“Second in interest only to Mrs. Surratt was Lewis Powell, who, at the time of the trial, went under the name of Lewis Payne… His close fitting garb showed beneath in his every movement the wonderful play of his powerful muscles. He appeared to have no knowledge of the word fear, gazing fully with his dark eyes into the faces of the commission without the least wavering… To the guards Powell was invariably courteous, affable, and uncomplaining, and of the prisoners, easily the most agreeable… I was told by some of the guards attending the prisoners that Powell was especially likable and good natured, although apparently, he was intimate with none of the other suspects.”

“Perhaps the most miserable of the assassins was George Atzerodt, a German who spoke English with great difficulty, and who was scarcely able to sign his own name… His figure was shambling, the body short though strongly built, the general appearance very slouchy, his mind slow, his intelligence below par…During the trial he sat with lowered shifting eyes like a cornered wild animal, appearing at times as if he knew very little of what was happening. He was a picture of shiftlessness, a man who invariably followed the easier path.”

“Herold was not prepossessing in appearance with his slender form and weak face, crowned with a shock of black hair. His conversation was jerky and flighty, his look furtive and his entire manner irresolute and cowardly.”

“With Powell, Dr. Mudd was one of the stronger minded of the prisoners. The doctor was nearing his fifties and had been for years a practicing physician near Bryantown, Md., where he owned and lived on a farm. Dr. Mudd was tall, rather spare in frame, slightly bald, had whiskers and mustache, and was well and neatly dressed, and possessed a keen and intelligent face… Dr. Mudd was sullen and continually complaining of the food served him, the treatment he was given, and the injustice of the charge lodged against him. Almost constantly, he protested his innocence.”

“[Spangler] was a man who, to judge from appearances, had seen the harder side of life…During his incarceration and during the trial, Spangler was conspicuous for no other reason than his huge appetite.”

“Michael O’Laughlin had been a confederate soldier and former schoolmate of Booth’s. He was about thirty years of age, very slight in his physical make up, dark complexioned, and very quiet in manner.”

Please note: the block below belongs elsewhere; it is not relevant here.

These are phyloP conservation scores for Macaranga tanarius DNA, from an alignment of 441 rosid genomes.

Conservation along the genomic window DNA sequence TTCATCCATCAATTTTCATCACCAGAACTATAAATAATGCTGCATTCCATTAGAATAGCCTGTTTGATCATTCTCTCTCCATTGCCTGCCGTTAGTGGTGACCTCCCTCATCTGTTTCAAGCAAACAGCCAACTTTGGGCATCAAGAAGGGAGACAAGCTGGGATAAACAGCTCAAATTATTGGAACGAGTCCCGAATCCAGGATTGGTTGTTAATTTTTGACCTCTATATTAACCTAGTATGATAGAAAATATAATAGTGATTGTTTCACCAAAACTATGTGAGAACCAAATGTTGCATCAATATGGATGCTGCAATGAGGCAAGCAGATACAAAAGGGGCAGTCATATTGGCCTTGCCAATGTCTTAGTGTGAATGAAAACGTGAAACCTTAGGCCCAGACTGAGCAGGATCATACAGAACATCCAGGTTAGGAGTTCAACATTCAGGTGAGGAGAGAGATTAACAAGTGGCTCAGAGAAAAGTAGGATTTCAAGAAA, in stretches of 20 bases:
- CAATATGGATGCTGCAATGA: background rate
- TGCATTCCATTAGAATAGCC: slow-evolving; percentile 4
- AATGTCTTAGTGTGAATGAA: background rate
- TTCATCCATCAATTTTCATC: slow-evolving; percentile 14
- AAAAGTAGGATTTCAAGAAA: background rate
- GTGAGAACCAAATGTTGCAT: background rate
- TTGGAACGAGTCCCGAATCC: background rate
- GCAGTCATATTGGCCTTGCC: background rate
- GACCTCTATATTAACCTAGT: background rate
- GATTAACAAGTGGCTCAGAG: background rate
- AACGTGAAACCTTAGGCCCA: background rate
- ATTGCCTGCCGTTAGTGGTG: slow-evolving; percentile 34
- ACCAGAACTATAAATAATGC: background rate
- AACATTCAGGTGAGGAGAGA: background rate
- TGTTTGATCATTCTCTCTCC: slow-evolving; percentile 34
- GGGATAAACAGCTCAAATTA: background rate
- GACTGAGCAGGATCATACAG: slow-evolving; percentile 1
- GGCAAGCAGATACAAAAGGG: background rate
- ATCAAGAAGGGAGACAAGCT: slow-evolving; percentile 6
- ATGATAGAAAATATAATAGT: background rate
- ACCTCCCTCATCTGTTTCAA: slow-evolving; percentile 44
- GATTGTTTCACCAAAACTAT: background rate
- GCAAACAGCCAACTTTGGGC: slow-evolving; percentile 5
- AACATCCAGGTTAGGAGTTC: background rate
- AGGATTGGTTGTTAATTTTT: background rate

“On June 28, 1865, I was discharged from the army and thus saved the spectacle of the execution of the conspirators”[10]


Newspaper Descriptions

“The prisoners are in good health, though they are noticeably paler and thinner in the face than when the trial began.”[11]

“Judge Bingham proceeded with his argument on the case, which was listened to in profound silence, and the prisoners giving close attention.”[12]

“The court meet to-morrow in secret session to render their verdict and pass sentence upon those whom they convict…Public opinion generally concurs in the belief that Payne, Abzerott and Harold only will be hung.”[13]


Visitors

“There was a large number of persons present, including many ladies, some of whom have been present nearly every day the trial has been in progress.”[14]


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[1] John F. Hartranft, The Lincoln Assassination Conspirators: Their Confinement and Execution, as Recorded in the Letterbook of John Frederick Hartranft, ed. Edward Steers, Jr. and Harold Holzer (Baton Rouge, LA: Louisiana State University Press, 2009), 133.
[2] It is remotely possible, but highly unlikely, that Reverdy Johnson returned to the courtroom on this day in order to hear Assistant Judge Advocate Bingham’s closing argument. In previous sessions of the trial, Reverdy Johnson’s absence was usually noted. On this specific day, the entry reads “Present: All the members, also the Judge Advocate, the Assistant Judge Advocates Bingham and Burnett, the accused and their counsel.” This can either imply Johnson’s presence on this date or a merely failure to note his absence. Since his name was also lacking from the record yesterday but his absence was noted in the newspaper, I choose to assume that he was likewise absent today. William C. Edwards, ed., The Lincoln Assassination – The Court Transcripts (Self-published: Google Books, 2012), 1227.
[3] The World (New York, NY), June 29, 1865, 1.
[4] Michael W. Kauffman, American Brutus: John Wilkes Booth and the Lincoln Conspiracies (New York: Random House, 2004), 367 – 368.
[5] Hartranft, Letterbook, 133.
[6] John A. Bingham, Argument of John A. Bingham, Special Judge Advocate (Washington, D.C.: Government Printing Office, 1865), 121 – 122.
[7] Evening Star (Washington, D.C.), June 29, 1865, 2.
[8] Hartranft, Letterbook, 133.
[9] August V. Kautz, June 28, 1865 diary entry (Unpublished diary: Library of Congress, August V. Kautz Papers).
[10] Paul S. Lucas, The Burial of John Wilkes Booth and Trial of the Lincoln Conspirators as Told by James L. Lucas to Paul S. Lucas (Unpublished manuscript: Michigan State University, James L. Lucas manuscript).
[11] Boston Daily Advertiser (Boston, MA), June 29, 1865, 1.
[12] Evening Star (Washington, D.C.), June 28, 1865, 2.
[13] The World (New York, NY), June 29, 1865, 1.
[14] Evening Star (Washington, D.C.), June 28, 1865, 2.

1 Comment

One thought on “June 28, 1865

  1. Pingback: The Trial Today: June 28 | LincolnConspirators.com